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Tokusatsu Review: Kanpai Senshi After V (2014) - Cephus' Corner

Tokusatsu Review: Kanpai Senshi After V (2014)

December 28th, 2014

kanpai-senshi-after-V-017As everyone knows, I’m a fan of the tokusatsu genre, although certainly not a fanatic about it.  I like what I like and what I don’t like, I don’t watch.  I’ve written before about some of the tropes of the genre that drive me up the wall and how some fans are buried in tradition, even if it stops these shows from being entertaining to some degree.

A while back, Toei created a show that poked fun at the genre.  It was called Akibaranger and I really enjoyed it for doing exactly what needed to be done, point out the foibles to people who, unfortunately, would never understand it.  Now, they’ve done it again with a new show called After V.  This is my look at this 12-episode series.

Tokusatsu shows are prime candidates for being spoofed, so much of what’s going on is really silly, no matter how straight they play it.  Kanpai Senshi After V isn’t really about fighting rubber-suited monsters, it’s about what the team does afterwards when they clock out for the day and go to their favorite restaurant to relax.  The series takes place almost entirely in a Japanese restaurant and karaoke bar that just so happens to be run by their arch-enemy, who uses the opportunity to study the team and work out plans to defeat them.  The characters, known only by their suit colors, Red, Blue, Green, Yellow and Pink, get drunk, sing karaoke and chat about life as a rainbow colored superhero.

kanpai-senshi-after-v-01The characters themselves, because that’s really what he show is about, have a laundry list of personal problems.  Red grew up wanting to be a hero, but now that he is one, he’s disillusioned.  Blue is the mysterious and silent type, not because he’s trying to hide anything but because he really has nothing worthwhile to say.  Green is a geek and doesn’t really fit in with the rest of the group.  Yellow is an old man who is trying hard to remain with the group but eventually gets replaced by a younger female member and everyone mourns the original Yellow’s absence and tries to get him back.  Pink loves to drink and she isn’t the wholesome character some might think.  Then there’s the Commander, the leader of the group that Treasure V fights.  He initially tries to find a way to kill them all but over time, comes to respect them.  His underling, known as Ee, serves as his head waiter and often the man tasked with carrying out the Commander’s evil plans.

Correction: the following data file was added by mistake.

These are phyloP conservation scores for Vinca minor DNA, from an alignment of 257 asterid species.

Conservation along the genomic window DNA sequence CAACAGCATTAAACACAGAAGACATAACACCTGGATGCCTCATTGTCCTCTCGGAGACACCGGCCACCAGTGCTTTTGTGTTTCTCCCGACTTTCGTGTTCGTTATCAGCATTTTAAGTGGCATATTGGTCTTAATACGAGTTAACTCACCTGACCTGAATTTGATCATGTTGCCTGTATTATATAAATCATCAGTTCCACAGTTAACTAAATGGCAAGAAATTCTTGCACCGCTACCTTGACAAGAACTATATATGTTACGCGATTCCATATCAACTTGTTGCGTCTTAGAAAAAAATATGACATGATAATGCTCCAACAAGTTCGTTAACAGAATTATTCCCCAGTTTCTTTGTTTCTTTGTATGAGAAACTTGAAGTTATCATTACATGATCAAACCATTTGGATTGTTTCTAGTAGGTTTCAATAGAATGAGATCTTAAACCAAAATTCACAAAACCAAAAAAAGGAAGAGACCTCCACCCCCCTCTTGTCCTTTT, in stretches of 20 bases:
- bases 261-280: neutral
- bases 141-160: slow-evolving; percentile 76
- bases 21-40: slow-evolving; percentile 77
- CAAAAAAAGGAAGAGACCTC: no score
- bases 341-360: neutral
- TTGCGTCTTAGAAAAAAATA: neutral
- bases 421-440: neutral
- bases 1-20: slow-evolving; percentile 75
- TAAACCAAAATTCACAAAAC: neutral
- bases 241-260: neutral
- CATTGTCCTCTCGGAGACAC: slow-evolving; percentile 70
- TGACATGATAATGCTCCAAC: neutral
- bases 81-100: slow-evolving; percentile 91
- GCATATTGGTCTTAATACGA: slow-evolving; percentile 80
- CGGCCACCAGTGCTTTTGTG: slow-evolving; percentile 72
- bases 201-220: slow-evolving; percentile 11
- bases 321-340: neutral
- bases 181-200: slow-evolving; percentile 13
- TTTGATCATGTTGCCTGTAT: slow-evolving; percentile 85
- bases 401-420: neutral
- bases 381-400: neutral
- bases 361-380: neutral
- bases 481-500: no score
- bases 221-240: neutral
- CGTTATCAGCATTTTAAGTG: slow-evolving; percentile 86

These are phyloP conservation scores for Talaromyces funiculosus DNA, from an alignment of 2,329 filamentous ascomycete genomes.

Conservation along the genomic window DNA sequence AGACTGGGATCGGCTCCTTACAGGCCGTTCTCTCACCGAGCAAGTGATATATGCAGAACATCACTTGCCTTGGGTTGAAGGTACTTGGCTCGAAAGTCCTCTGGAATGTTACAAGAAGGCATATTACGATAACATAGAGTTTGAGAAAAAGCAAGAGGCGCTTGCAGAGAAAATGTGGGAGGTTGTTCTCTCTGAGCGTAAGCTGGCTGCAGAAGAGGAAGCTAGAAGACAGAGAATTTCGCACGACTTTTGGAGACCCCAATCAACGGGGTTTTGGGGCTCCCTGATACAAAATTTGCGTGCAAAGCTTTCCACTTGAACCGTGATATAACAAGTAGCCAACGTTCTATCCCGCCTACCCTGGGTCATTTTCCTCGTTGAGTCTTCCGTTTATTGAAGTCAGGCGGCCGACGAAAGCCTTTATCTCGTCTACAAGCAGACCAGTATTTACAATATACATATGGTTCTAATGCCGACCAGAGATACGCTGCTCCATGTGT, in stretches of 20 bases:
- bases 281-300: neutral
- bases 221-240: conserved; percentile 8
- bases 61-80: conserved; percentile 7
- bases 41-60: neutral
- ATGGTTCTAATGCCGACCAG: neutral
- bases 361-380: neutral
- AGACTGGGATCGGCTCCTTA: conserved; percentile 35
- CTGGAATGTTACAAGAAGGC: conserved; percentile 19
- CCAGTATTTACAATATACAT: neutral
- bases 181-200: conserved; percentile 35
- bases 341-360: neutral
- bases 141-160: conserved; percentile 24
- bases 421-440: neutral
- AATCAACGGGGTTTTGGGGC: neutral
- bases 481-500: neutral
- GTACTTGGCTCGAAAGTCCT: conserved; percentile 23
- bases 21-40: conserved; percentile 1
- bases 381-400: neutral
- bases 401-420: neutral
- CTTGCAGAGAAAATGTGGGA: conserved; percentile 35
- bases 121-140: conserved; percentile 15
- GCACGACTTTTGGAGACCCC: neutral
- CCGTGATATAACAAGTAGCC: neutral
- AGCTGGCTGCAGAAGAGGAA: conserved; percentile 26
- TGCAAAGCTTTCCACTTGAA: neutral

The actors come from a wide variety of backgrounds.  Ryouto Murai, who plays Red, was Yuuske from Kamen Rider Decade and is currently in Kamen Rider Decade.  Kazuki Kato, who plays Blue, was Daisuke from Kamen Rider Kabuto.  That’s what qualifies the show for tokusatsu cred.  Green is Tsubasa Tobinhaga, a well-known comedian, something he shares with Yellow’s actor, Buuffalo Goro A.  Pink is an idol singer named Yu Kikkawa.  And, of course, the Commander is played by Shigeru Saiki, who has been in a ton of different J-Drama and tokusatsu series I’ve talked about.

Honestly, while people might expect more of an Akibaranger vibe, After V is nothing like that.  There’s no action.  There’s very little slapstick.  It’s almost all spent sitting around the same table talking about their adventures and how they expected their lives to turn out.  It doesn’t sound exciting and maybe it isn’t but it is funny, especially if you ever wondered just what these tokusatsu heroes did in their off-time.  Not only is it funny, it’s also occasionally heartwarming, watching the team mourn the loss of Yellow, even after they’ve spent a long time making fun of his shortcomings, shows that they’re all a family, even if they are a particularly dysfunctional one.

While I would recommend this series to anyone who is a tokusatsu fan, it isn’t your typical action-oriented series.  It actually takes some commitment to sit down and watch people talk, especially if you’re expecting something different.  Just don’t go into it with any expectations and you should be fine.  This one takes on a lot of the traditional tropes of the tokusatsu genre with a mixture of  humor and some surprisingly lucid examination of what must logically be true in a world with brightly colored heroes and constantly attacking monsters.  Give it a shot!

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Cephus' Corner

A Place to Share my Geeky Side With the World. Comics, movies, TV, collecting, you name it, I indulge in it.